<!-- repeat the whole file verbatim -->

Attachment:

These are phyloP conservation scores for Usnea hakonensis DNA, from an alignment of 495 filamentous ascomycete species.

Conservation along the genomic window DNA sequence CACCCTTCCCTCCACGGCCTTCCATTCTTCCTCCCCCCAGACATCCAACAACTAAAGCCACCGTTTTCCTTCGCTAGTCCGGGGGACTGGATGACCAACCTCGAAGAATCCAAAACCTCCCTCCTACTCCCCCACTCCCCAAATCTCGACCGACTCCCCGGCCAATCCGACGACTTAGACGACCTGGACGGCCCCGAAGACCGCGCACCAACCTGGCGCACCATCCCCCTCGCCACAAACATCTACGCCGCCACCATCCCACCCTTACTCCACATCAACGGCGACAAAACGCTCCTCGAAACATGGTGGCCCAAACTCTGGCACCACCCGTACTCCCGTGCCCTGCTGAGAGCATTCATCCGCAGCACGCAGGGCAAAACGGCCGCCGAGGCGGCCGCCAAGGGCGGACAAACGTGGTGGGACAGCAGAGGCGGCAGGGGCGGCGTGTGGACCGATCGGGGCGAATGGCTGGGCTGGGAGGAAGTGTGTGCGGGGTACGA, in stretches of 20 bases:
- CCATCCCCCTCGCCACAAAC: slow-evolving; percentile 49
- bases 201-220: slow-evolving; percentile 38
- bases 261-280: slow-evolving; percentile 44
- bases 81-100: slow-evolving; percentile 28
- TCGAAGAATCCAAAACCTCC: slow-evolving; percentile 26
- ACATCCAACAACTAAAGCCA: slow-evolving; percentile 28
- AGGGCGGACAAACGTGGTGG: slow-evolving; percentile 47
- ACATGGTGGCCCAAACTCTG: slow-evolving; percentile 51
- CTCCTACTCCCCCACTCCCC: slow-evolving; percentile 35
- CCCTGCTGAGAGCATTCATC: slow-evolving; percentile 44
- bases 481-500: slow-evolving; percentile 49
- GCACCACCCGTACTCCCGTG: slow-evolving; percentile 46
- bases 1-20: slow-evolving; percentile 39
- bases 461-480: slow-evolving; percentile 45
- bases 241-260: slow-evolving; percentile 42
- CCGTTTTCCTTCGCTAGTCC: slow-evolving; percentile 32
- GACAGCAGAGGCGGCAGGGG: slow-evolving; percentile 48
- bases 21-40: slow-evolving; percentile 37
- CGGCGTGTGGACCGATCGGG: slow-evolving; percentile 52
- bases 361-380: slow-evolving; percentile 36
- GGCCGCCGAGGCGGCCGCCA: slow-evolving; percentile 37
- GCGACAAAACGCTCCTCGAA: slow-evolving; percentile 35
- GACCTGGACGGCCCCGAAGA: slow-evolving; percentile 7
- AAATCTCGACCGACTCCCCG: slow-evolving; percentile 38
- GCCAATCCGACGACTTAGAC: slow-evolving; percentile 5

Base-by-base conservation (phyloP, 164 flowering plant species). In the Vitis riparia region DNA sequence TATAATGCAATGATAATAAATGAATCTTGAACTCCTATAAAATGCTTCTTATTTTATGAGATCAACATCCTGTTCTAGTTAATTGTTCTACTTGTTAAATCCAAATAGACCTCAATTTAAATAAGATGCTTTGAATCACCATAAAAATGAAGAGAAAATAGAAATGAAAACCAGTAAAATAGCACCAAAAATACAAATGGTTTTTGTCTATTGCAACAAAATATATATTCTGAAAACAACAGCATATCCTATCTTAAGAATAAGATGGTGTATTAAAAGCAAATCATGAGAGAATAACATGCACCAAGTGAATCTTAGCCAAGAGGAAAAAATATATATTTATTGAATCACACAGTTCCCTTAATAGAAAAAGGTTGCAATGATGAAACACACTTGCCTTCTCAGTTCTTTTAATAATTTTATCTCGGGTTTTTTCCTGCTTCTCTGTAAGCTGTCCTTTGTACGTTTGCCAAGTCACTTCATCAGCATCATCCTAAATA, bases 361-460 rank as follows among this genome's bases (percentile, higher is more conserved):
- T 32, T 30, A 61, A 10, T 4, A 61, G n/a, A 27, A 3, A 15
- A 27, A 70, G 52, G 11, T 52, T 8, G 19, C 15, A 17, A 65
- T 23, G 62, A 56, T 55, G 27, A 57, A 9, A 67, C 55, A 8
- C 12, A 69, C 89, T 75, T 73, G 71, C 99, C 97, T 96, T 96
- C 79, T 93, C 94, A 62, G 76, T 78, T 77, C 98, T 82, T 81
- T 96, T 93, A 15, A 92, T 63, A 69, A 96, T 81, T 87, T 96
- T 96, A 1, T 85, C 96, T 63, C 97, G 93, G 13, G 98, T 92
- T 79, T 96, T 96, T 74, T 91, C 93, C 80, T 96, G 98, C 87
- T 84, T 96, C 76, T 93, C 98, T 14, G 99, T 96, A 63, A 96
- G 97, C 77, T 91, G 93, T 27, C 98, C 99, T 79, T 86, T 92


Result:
These are phyloP conservation scores for Usnea hakonensis DNA, from an alignment of 495 filamentous ascomycete species.

Conservation along the genomic window DNA sequence CACCCTTCCCTCCACGGCCTTCCATTCTTCCTCCCCCCAGACATCCAACAACTAAAGCCACCGTTTTCCTTCGCTAGTCCGGGGGACTGGATGACCAACCTCGAAGAATCCAAAACCTCCCTCCTACTCCCCCACTCCCCAAATCTCGACCGACTCCCCGGCCAATCCGACGACTTAGACGACCTGGACGGCCCCGAAGACCGCGCACCAACCTGGCGCACCATCCCCCTCGCCACAAACATCTACGCCGCCACCATCCCACCCTTACTCCACATCAACGGCGACAAAACGCTCCTCGAAACATGGTGGCCCAAACTCTGGCACCACCCGTACTCCCGTGCCCTGCTGAGAGCATTCATCCGCAGCACGCAGGGCAAAACGGCCGCCGAGGCGGCCGCCAAGGGCGGACAAACGTGGTGGGACAGCAGAGGCGGCAGGGGCGGCGTGTGGACCGATCGGGGCGAATGGCTGGGCTGGGAGGAAGTGTGTGCGGGGTACGA, in stretches of 20 bases:
- CCATCCCCCTCGCCACAAAC: slow-evolving; percentile 49
- bases 201-220: slow-evolving; percentile 38
- bases 261-280: slow-evolving; percentile 44
- bases 81-100: slow-evolving; percentile 28
- TCGAAGAATCCAAAACCTCC: slow-evolving; percentile 26
- ACATCCAACAACTAAAGCCA: slow-evolving; percentile 28
- AGGGCGGACAAACGTGGTGG: slow-evolving; percentile 47
- ACATGGTGGCCCAAACTCTG: slow-evolving; percentile 51
- CTCCTACTCCCCCACTCCCC: slow-evolving; percentile 35
- CCCTGCTGAGAGCATTCATC: slow-evolving; percentile 44
- bases 481-500: slow-evolving; percentile 49
- GCACCACCCGTACTCCCGTG: slow-evolving; percentile 46
- bases 1-20: slow-evolving; percentile 39
- bases 461-480: slow-evolving; percentile 45
- bases 241-260: slow-evolving; percentile 42
- CCGTTTTCCTTCGCTAGTCC: slow-evolving; percentile 32
- GACAGCAGAGGCGGCAGGGG: slow-evolving; percentile 48
- bases 21-40: slow-evolving; percentile 37
- CGGCGTGTGGACCGATCGGG: slow-evolving; percentile 52
- bases 361-380: slow-evolving; percentile 36
- GGCCGCCGAGGCGGCCGCCA: slow-evolving; percentile 37
- GCGACAAAACGCTCCTCGAA: slow-evolving; percentile 35
- GACCTGGACGGCCCCGAAGA: slow-evolving; percentile 7
- AAATCTCGACCGACTCCCCG: slow-evolving; percentile 38
- GCCAATCCGACGACTTAGAC: slow-evolving; percentile 5

Base-by-base conservation (phyloP, 164 flowering plant species). In the Vitis riparia region DNA sequence TATAATGCAATGATAATAAATGAATCTTGAACTCCTATAAAATGCTTCTTATTTTATGAGATCAACATCCTGTTCTAGTTAATTGTTCTACTTGTTAAATCCAAATAGACCTCAATTTAAATAAGATGCTTTGAATCACCATAAAAATGAAGAGAAAATAGAAATGAAAACCAGTAAAATAGCACCAAAAATACAAATGGTTTTTGTCTATTGCAACAAAATATATATTCTGAAAACAACAGCATATCCTATCTTAAGAATAAGATGGTGTATTAAAAGCAAATCATGAGAGAATAACATGCACCAAGTGAATCTTAGCCAAGAGGAAAAAATATATATTTATTGAATCACACAGTTCCCTTAATAGAAAAAGGTTGCAATGATGAAACACACTTGCCTTCTCAGTTCTTTTAATAATTTTATCTCGGGTTTTTTCCTGCTTCTCTGTAAGCTGTCCTTTGTACGTTTGCCAAGTCACTTCATCAGCATCATCCTAAATA, bases 361-460 rank as follows among this genome's bases (percentile, higher is more conserved):
- T 32, T 30, A 61, A 10, T 4, A 61, G n/a, A 27, A 3, A 15
- A 27, A 70, G 52, G 11, T 52, T 8, G 19, C 15, A 17, A 65
- T 23, G 62, A 56, T 55, G 27, A 57, A 9, A 67, C 55, A 8
- C 12, A 69, C 89, T 75, T 73, G 71, C 99, C 97, T 96, T 96
- C 79, T 93, C 94, A 62, G 76, T 78, T 77, C 98, T 82, T 81
- T 96, T 93, A 15, A 92, T 63, A 69, A 96, T 81, T 87, T 96
- T 96, A 1, T 85, C 96, T 63, C 97, G 93, G 13, G 98, T 92
- T 79, T 96, T 96, T 74, T 91, C 93, C 80, T 96, G 98, C 87
- T 84, T 96, C 76, T 93, C 98, T 14, G 99, T 96, A 63, A 96
- G 97, C 77, T 91, G 93, T 27, C 98, C 99, T 79, T 86, T 92